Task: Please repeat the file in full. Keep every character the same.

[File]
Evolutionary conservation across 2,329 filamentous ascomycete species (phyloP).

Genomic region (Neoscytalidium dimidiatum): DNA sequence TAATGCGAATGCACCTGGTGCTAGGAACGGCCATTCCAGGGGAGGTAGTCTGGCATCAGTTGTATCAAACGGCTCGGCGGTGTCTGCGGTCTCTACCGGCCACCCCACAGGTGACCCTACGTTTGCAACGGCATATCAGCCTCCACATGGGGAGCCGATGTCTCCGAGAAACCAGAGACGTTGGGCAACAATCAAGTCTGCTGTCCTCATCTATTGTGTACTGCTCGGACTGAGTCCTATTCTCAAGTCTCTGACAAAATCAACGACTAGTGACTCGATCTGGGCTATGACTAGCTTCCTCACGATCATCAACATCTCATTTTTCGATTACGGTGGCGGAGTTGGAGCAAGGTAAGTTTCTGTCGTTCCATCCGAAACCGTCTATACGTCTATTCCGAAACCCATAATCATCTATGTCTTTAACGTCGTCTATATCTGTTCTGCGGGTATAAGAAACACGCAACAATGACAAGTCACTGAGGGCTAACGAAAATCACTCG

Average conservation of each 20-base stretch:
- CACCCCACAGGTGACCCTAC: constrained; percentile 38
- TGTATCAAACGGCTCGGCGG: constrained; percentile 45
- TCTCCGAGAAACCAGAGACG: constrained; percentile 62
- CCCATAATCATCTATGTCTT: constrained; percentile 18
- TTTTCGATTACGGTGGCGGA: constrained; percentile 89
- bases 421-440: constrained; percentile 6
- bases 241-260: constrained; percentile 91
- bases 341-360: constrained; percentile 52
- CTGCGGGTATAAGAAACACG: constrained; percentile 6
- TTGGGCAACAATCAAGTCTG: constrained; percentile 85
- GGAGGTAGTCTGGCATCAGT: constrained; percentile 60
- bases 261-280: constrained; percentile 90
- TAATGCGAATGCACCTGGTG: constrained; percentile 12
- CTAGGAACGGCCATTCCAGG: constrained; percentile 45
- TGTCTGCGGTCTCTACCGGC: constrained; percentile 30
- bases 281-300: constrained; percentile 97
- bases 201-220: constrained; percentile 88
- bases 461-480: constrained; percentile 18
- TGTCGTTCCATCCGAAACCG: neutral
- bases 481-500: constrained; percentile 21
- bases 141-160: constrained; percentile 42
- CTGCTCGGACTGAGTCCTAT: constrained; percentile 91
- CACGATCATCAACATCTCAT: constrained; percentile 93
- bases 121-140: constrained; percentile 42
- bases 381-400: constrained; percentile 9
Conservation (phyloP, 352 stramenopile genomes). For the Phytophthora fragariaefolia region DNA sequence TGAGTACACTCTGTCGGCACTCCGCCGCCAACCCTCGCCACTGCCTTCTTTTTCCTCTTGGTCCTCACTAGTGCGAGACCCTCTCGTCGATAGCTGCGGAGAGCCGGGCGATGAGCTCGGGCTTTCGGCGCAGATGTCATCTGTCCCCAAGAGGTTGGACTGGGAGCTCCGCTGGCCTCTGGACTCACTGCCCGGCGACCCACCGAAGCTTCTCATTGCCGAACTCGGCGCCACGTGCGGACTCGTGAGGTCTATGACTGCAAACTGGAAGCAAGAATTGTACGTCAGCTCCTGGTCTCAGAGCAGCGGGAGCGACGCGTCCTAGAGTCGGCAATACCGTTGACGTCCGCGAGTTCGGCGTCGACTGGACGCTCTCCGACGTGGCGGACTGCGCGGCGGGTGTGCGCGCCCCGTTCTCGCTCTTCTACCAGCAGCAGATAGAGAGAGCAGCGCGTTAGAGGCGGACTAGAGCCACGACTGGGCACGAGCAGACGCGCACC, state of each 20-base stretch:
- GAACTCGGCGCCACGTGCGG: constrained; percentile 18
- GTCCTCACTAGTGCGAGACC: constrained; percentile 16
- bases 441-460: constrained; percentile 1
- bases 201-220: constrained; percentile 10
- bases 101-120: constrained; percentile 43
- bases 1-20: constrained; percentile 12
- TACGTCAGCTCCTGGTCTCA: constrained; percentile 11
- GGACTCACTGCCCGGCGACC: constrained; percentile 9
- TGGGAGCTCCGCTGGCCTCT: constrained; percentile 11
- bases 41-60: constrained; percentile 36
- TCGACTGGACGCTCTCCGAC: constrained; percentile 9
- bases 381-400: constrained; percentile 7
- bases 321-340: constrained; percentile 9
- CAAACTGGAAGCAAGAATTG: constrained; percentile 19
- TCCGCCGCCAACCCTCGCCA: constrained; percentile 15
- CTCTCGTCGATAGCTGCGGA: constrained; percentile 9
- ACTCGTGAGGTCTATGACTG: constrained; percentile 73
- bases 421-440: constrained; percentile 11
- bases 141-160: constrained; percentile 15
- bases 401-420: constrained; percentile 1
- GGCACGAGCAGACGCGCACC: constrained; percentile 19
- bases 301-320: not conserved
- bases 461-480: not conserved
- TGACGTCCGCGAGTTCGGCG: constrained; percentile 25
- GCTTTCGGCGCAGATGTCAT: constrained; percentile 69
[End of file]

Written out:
Evolutionary conservation across 2,329 filamentous ascomycete species (phyloP).

Genomic region (Neoscytalidium dimidiatum): DNA sequence TAATGCGAATGCACCTGGTGCTAGGAACGGCCATTCCAGGGGAGGTAGTCTGGCATCAGTTGTATCAAACGGCTCGGCGGTGTCTGCGGTCTCTACCGGCCACCCCACAGGTGACCCTACGTTTGCAACGGCATATCAGCCTCCACATGGGGAGCCGATGTCTCCGAGAAACCAGAGACGTTGGGCAACAATCAAGTCTGCTGTCCTCATCTATTGTGTACTGCTCGGACTGAGTCCTATTCTCAAGTCTCTGACAAAATCAACGACTAGTGACTCGATCTGGGCTATGACTAGCTTCCTCACGATCATCAACATCTCATTTTTCGATTACGGTGGCGGAGTTGGAGCAAGGTAAGTTTCTGTCGTTCCATCCGAAACCGTCTATACGTCTATTCCGAAACCCATAATCATCTATGTCTTTAACGTCGTCTATATCTGTTCTGCGGGTATAAGAAACACGCAACAATGACAAGTCACTGAGGGCTAACGAAAATCACTCG

Average conservation of each 20-base stretch:
- CACCCCACAGGTGACCCTAC: constrained; percentile 38
- TGTATCAAACGGCTCGGCGG: constrained; percentile 45
- TCTCCGAGAAACCAGAGACG: constrained; percentile 62
- CCCATAATCATCTATGTCTT: constrained; percentile 18
- TTTTCGATTACGGTGGCGGA: constrained; percentile 89
- bases 421-440: constrained; percentile 6
- bases 241-260: constrained; percentile 91
- bases 341-360: constrained; percentile 52
- CTGCGGGTATAAGAAACACG: constrained; percentile 6
- TTGGGCAACAATCAAGTCTG: constrained; percentile 85
- GGAGGTAGTCTGGCATCAGT: constrained; percentile 60
- bases 261-280: constrained; percentile 90
- TAATGCGAATGCACCTGGTG: constrained; percentile 12
- CTAGGAACGGCCATTCCAGG: constrained; percentile 45
- TGTCTGCGGTCTCTACCGGC: constrained; percentile 30
- bases 281-300: constrained; percentile 97
- bases 201-220: constrained; percentile 88
- bases 461-480: constrained; percentile 18
- TGTCGTTCCATCCGAAACCG: neutral
- bases 481-500: constrained; percentile 21
- bases 141-160: constrained; percentile 42
- CTGCTCGGACTGAGTCCTAT: constrained; percentile 91
- CACGATCATCAACATCTCAT: constrained; percentile 93
- bases 121-140: constrained; percentile 42
- bases 381-400: constrained; percentile 9
Conservation (phyloP, 352 stramenopile genomes). For the Phytophthora fragariaefolia region DNA sequence TGAGTACACTCTGTCGGCACTCCGCCGCCAACCCTCGCCACTGCCTTCTTTTTCCTCTTGGTCCTCACTAGTGCGAGACCCTCTCGTCGATAGCTGCGGAGAGCCGGGCGATGAGCTCGGGCTTTCGGCGCAGATGTCATCTGTCCCCAAGAGGTTGGACTGGGAGCTCCGCTGGCCTCTGGACTCACTGCCCGGCGACCCACCGAAGCTTCTCATTGCCGAACTCGGCGCCACGTGCGGACTCGTGAGGTCTATGACTGCAAACTGGAAGCAAGAATTGTACGTCAGCTCCTGGTCTCAGAGCAGCGGGAGCGACGCGTCCTAGAGTCGGCAATACCGTTGACGTCCGCGAGTTCGGCGTCGACTGGACGCTCTCCGACGTGGCGGACTGCGCGGCGGGTGTGCGCGCCCCGTTCTCGCTCTTCTACCAGCAGCAGATAGAGAGAGCAGCGCGTTAGAGGCGGACTAGAGCCACGACTGGGCACGAGCAGACGCGCACC, state of each 20-base stretch:
- GAACTCGGCGCCACGTGCGG: constrained; percentile 18
- GTCCTCACTAGTGCGAGACC: constrained; percentile 16
- bases 441-460: constrained; percentile 1
- bases 201-220: constrained; percentile 10
- bases 101-120: constrained; percentile 43
- bases 1-20: constrained; percentile 12
- TACGTCAGCTCCTGGTCTCA: constrained; percentile 11
- GGACTCACTGCCCGGCGACC: constrained; percentile 9
- TGGGAGCTCCGCTGGCCTCT: constrained; percentile 11
- bases 41-60: constrained; percentile 36
- TCGACTGGACGCTCTCCGAC: constrained; percentile 9
- bases 381-400: constrained; percentile 7
- bases 321-340: constrained; percentile 9
- CAAACTGGAAGCAAGAATTG: constrained; percentile 19
- TCCGCCGCCAACCCTCGCCA: constrained; percentile 15
- CTCTCGTCGATAGCTGCGGA: constrained; percentile 9
- ACTCGTGAGGTCTATGACTG: constrained; percentile 73
- bases 421-440: constrained; percentile 11
- bases 141-160: constrained; percentile 15
- bases 401-420: constrained; percentile 1
- GGCACGAGCAGACGCGCACC: constrained; percentile 19
- bases 301-320: not conserved
- bases 461-480: not conserved
- TGACGTCCGCGAGTTCGGCG: constrained; percentile 25
- GCTTTCGGCGCAGATGTCAT: constrained; percentile 69